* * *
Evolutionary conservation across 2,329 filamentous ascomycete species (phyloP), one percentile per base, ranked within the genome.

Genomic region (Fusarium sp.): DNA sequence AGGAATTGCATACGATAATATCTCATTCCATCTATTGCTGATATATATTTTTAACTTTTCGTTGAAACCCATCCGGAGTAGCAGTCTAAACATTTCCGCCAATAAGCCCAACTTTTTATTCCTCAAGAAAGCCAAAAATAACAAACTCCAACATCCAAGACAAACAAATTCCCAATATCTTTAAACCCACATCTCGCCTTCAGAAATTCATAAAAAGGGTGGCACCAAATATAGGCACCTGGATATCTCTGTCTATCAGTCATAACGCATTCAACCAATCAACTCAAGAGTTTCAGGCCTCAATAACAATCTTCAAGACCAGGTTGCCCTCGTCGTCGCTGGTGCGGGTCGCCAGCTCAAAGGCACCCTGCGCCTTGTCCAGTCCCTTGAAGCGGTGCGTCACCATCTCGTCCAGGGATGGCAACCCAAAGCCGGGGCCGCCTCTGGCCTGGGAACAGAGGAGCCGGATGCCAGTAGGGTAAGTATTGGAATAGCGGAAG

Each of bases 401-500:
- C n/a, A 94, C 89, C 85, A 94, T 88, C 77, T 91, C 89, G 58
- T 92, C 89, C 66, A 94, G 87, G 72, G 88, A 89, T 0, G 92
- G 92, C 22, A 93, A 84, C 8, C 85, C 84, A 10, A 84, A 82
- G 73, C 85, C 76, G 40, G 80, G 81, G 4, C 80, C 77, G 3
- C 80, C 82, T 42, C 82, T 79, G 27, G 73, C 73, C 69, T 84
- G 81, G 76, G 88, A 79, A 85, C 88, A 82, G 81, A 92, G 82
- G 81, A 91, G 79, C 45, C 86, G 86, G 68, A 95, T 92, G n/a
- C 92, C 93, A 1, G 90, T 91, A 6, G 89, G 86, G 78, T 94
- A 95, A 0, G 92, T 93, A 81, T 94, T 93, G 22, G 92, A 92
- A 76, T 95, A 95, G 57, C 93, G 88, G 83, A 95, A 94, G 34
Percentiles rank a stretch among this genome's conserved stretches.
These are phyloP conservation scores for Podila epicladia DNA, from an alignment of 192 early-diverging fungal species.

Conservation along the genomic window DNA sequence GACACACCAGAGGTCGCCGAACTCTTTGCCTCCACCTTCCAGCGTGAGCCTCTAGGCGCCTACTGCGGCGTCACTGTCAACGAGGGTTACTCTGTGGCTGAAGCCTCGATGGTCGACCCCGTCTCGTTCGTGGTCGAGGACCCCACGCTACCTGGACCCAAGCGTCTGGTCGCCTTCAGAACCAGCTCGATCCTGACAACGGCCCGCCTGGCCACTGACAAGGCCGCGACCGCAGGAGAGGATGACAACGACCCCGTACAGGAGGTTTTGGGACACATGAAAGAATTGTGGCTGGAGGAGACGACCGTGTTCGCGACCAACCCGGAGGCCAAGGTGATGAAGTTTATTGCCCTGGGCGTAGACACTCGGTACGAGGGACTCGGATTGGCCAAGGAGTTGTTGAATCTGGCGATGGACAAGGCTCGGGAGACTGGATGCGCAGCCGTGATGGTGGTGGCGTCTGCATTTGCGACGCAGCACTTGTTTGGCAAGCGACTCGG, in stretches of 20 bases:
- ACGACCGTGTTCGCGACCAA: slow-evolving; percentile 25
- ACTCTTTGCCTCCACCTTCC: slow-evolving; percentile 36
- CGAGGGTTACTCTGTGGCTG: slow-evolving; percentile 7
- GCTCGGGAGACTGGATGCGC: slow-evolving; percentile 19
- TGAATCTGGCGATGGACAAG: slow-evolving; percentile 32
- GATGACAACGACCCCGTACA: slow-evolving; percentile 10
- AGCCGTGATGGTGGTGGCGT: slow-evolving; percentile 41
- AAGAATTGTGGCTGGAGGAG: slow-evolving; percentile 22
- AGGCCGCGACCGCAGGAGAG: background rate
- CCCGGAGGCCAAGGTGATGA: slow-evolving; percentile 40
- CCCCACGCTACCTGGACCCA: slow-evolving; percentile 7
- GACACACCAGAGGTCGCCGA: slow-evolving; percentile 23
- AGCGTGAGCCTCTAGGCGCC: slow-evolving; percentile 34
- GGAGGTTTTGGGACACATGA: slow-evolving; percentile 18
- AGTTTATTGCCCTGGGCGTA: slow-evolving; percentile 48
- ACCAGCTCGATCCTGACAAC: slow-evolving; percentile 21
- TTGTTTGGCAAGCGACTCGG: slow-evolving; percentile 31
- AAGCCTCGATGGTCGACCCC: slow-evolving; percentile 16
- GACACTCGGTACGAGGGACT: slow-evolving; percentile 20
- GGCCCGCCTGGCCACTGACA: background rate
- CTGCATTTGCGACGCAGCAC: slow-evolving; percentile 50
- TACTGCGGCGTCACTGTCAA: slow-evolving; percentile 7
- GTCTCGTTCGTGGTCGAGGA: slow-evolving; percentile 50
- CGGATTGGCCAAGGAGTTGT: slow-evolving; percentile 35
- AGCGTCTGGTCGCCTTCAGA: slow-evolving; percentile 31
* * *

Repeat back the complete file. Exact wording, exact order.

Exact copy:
Evolutionary conservation across 2,329 filamentous ascomycete species (phyloP), one percentile per base, ranked within the genome.

Genomic region (Fusarium sp.): DNA sequence AGGAATTGCATACGATAATATCTCATTCCATCTATTGCTGATATATATTTTTAACTTTTCGTTGAAACCCATCCGGAGTAGCAGTCTAAACATTTCCGCCAATAAGCCCAACTTTTTATTCCTCAAGAAAGCCAAAAATAACAAACTCCAACATCCAAGACAAACAAATTCCCAATATCTTTAAACCCACATCTCGCCTTCAGAAATTCATAAAAAGGGTGGCACCAAATATAGGCACCTGGATATCTCTGTCTATCAGTCATAACGCATTCAACCAATCAACTCAAGAGTTTCAGGCCTCAATAACAATCTTCAAGACCAGGTTGCCCTCGTCGTCGCTGGTGCGGGTCGCCAGCTCAAAGGCACCCTGCGCCTTGTCCAGTCCCTTGAAGCGGTGCGTCACCATCTCGTCCAGGGATGGCAACCCAAAGCCGGGGCCGCCTCTGGCCTGGGAACAGAGGAGCCGGATGCCAGTAGGGTAAGTATTGGAATAGCGGAAG

Each of bases 401-500:
- C n/a, A 94, C 89, C 85, A 94, T 88, C 77, T 91, C 89, G 58
- T 92, C 89, C 66, A 94, G 87, G 72, G 88, A 89, T 0, G 92
- G 92, C 22, A 93, A 84, C 8, C 85, C 84, A 10, A 84, A 82
- G 73, C 85, C 76, G 40, G 80, G 81, G 4, C 80, C 77, G 3
- C 80, C 82, T 42, C 82, T 79, G 27, G 73, C 73, C 69, T 84
- G 81, G 76, G 88, A 79, A 85, C 88, A 82, G 81, A 92, G 82
- G 81, A 91, G 79, C 45, C 86, G 86, G 68, A 95, T 92, G n/a
- C 92, C 93, A 1, G 90, T 91, A 6, G 89, G 86, G 78, T 94
- A 95, A 0, G 92, T 93, A 81, T 94, T 93, G 22, G 92, A 92
- A 76, T 95, A 95, G 57, C 93, G 88, G 83, A 95, A 94, G 34
Percentiles rank a stretch among this genome's conserved stretches.
These are phyloP conservation scores for Podila epicladia DNA, from an alignment of 192 early-diverging fungal species.

Conservation along the genomic window DNA sequence GACACACCAGAGGTCGCCGAACTCTTTGCCTCCACCTTCCAGCGTGAGCCTCTAGGCGCCTACTGCGGCGTCACTGTCAACGAGGGTTACTCTGTGGCTGAAGCCTCGATGGTCGACCCCGTCTCGTTCGTGGTCGAGGACCCCACGCTACCTGGACCCAAGCGTCTGGTCGCCTTCAGAACCAGCTCGATCCTGACAACGGCCCGCCTGGCCACTGACAAGGCCGCGACCGCAGGAGAGGATGACAACGACCCCGTACAGGAGGTTTTGGGACACATGAAAGAATTGTGGCTGGAGGAGACGACCGTGTTCGCGACCAACCCGGAGGCCAAGGTGATGAAGTTTATTGCCCTGGGCGTAGACACTCGGTACGAGGGACTCGGATTGGCCAAGGAGTTGTTGAATCTGGCGATGGACAAGGCTCGGGAGACTGGATGCGCAGCCGTGATGGTGGTGGCGTCTGCATTTGCGACGCAGCACTTGTTTGGCAAGCGACTCGG, in stretches of 20 bases:
- ACGACCGTGTTCGCGACCAA: slow-evolving; percentile 25
- ACTCTTTGCCTCCACCTTCC: slow-evolving; percentile 36
- CGAGGGTTACTCTGTGGCTG: slow-evolving; percentile 7
- GCTCGGGAGACTGGATGCGC: slow-evolving; percentile 19
- TGAATCTGGCGATGGACAAG: slow-evolving; percentile 32
- GATGACAACGACCCCGTACA: slow-evolving; percentile 10
- AGCCGTGATGGTGGTGGCGT: slow-evolving; percentile 41
- AAGAATTGTGGCTGGAGGAG: slow-evolving; percentile 22
- AGGCCGCGACCGCAGGAGAG: background rate
- CCCGGAGGCCAAGGTGATGA: slow-evolving; percentile 40
- CCCCACGCTACCTGGACCCA: slow-evolving; percentile 7
- GACACACCAGAGGTCGCCGA: slow-evolving; percentile 23
- AGCGTGAGCCTCTAGGCGCC: slow-evolving; percentile 34
- GGAGGTTTTGGGACACATGA: slow-evolving; percentile 18
- AGTTTATTGCCCTGGGCGTA: slow-evolving; percentile 48
- ACCAGCTCGATCCTGACAAC: slow-evolving; percentile 21
- TTGTTTGGCAAGCGACTCGG: slow-evolving; percentile 31
- AAGCCTCGATGGTCGACCCC: slow-evolving; percentile 16
- GACACTCGGTACGAGGGACT: slow-evolving; percentile 20
- GGCCCGCCTGGCCACTGACA: background rate
- CTGCATTTGCGACGCAGCAC: slow-evolving; percentile 50
- TACTGCGGCGTCACTGTCAA: slow-evolving; percentile 7
- GTCTCGTTCGTGGTCGAGGA: slow-evolving; percentile 50
- CGGATTGGCCAAGGAGTTGT: slow-evolving; percentile 35
- AGCGTCTGGTCGCCTTCAGA: slow-evolving; percentile 31